Posted December 3, 2008 in Oxx Tales by Jim Markel
Red Oxx CEO Jim Markel fills us in about his trip to Reno and back for a Safari Convention, touring the big state of Texas, his fascination with the desert, shows us his beautiful and crazy travel images and tells us where you can taste the best barbecue. Let’s check in with our road weary guru.
Getting out of Dallas can be like catching a wave; timing is everything with the swell of morning traffic. We slip out mid-morning and point our sights on the Texas Hill Country. Eschewing the Interstate we slide onto the back roads with a leisurely pace. 10 days to Reno, Nevada and I intend to enjoy them all.
Looking at the map I notice roads form a nexus around certain towns. These towns are the county seat and all of the towns in the 254 counties in Texas have their own unique courthouse. Built around the end of the 1800s, these architectural gems could occupy a whole trip. One of the most surprising things you’re likely to see when in Hill Country is the exotic animal ranches. Cresting a hill you might be greeted by a Blesbok or even a Camel or two!
Deep in the heart of this part of Texas is the mother of all barbecue shacks. Pulling into Llano we are greeted by a huge cloud of smoke drifting across the road. Truckloads of mesquite are burned down into coals and then fed into the "pits". Leaping from the truck I can hardly believe my eyes, oh yes! We’ve arrived at nirvana for meat eaters. Coopers BBQ is as authentic as it gets. The experience begins right outside under the huge pavilion with stacks of mesquite piled high and pits large enough to smoke a side of beef in.
They keep it real simple down here and the gentleman running the pit is there with all the answers. Peering down through the smoke I spy an assortment of delectable items. A smoked chicken clucked my name and sitting right beside it some righteous looking brisket. Bull rings of sausages and the holy grail of pork chops – all too delicious to say no to. And the coup de grace: a bubbling cauldron of dipping sauce. I go for the full Monty; everything. Skewering my selections and splashing them into the dunking sauce our server plops them on orange cafeteria trays. Guess they’re not big on presentation here!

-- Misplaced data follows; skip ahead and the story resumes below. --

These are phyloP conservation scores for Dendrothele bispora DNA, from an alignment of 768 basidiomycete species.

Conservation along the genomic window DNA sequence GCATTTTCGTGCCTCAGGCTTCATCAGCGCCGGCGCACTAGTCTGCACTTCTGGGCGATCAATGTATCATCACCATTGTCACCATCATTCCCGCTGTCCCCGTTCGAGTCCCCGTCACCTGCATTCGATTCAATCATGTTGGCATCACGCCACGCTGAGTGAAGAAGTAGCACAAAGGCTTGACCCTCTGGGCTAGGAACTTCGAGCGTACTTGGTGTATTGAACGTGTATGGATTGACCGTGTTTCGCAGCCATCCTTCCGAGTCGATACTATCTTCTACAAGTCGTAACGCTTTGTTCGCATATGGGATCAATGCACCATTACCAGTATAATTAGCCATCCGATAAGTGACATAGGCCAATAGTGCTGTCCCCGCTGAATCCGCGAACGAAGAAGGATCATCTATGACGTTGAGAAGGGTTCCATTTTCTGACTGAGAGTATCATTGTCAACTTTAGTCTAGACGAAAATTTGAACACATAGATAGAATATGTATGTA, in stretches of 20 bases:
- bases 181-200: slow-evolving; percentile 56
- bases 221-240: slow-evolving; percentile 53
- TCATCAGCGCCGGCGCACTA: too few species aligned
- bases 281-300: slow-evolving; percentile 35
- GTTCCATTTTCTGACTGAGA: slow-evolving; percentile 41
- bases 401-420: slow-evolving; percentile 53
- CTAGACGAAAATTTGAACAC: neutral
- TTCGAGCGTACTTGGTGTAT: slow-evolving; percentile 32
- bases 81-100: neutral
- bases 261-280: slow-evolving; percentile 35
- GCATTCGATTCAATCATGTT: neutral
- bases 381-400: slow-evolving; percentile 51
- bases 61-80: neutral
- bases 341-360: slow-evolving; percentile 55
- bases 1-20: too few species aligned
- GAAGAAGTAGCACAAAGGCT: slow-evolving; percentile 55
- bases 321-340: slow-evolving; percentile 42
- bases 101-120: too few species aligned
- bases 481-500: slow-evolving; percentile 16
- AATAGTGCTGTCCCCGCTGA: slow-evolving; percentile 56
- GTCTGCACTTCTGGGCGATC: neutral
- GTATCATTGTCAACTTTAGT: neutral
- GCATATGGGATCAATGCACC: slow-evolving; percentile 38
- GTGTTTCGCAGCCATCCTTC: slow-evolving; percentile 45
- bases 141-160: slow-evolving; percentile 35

Next, you weigh your dinner and get some slaw and beans. Moving down the line the usual choice of sides. Something between a barbecue factory and rudimentary roadside cafeteria. That matters little after your first taste of the world famous Coopers BBQ. I methodically work away at my huge mountain of food, each bite more magnificent than the last. Food drunk and visibly swollen we stagger outside to warm ourselves by the charcoal pits. In the twilight of the evening I could’ve easily strung a hammock under the pavilion and gone to sleep. One of those perfect moments when you realize it just doesn’t get any better than this.
My eternal quest to find the next cool thing down the road has led me on some memorable side trips. The largest granite basoliths in the country is a few miles down the road so we stayed over. Enchanted Rock State Natural Area is a humongous pink granite rock that was exposed through erosion.
At over 450 feet in elevation and a smooth surface it looked to be a decent way to stretch our legs and work off that barbecue. Under a slight mist, we climbed to the summit. There’s just enough moisture to make footing a tad bit treacherous. Roaming around up top and feeling like an ant on a marble you get the feeling that one wrong step and it’s a long slide down. This excursion was well worth the effort with the commanding views.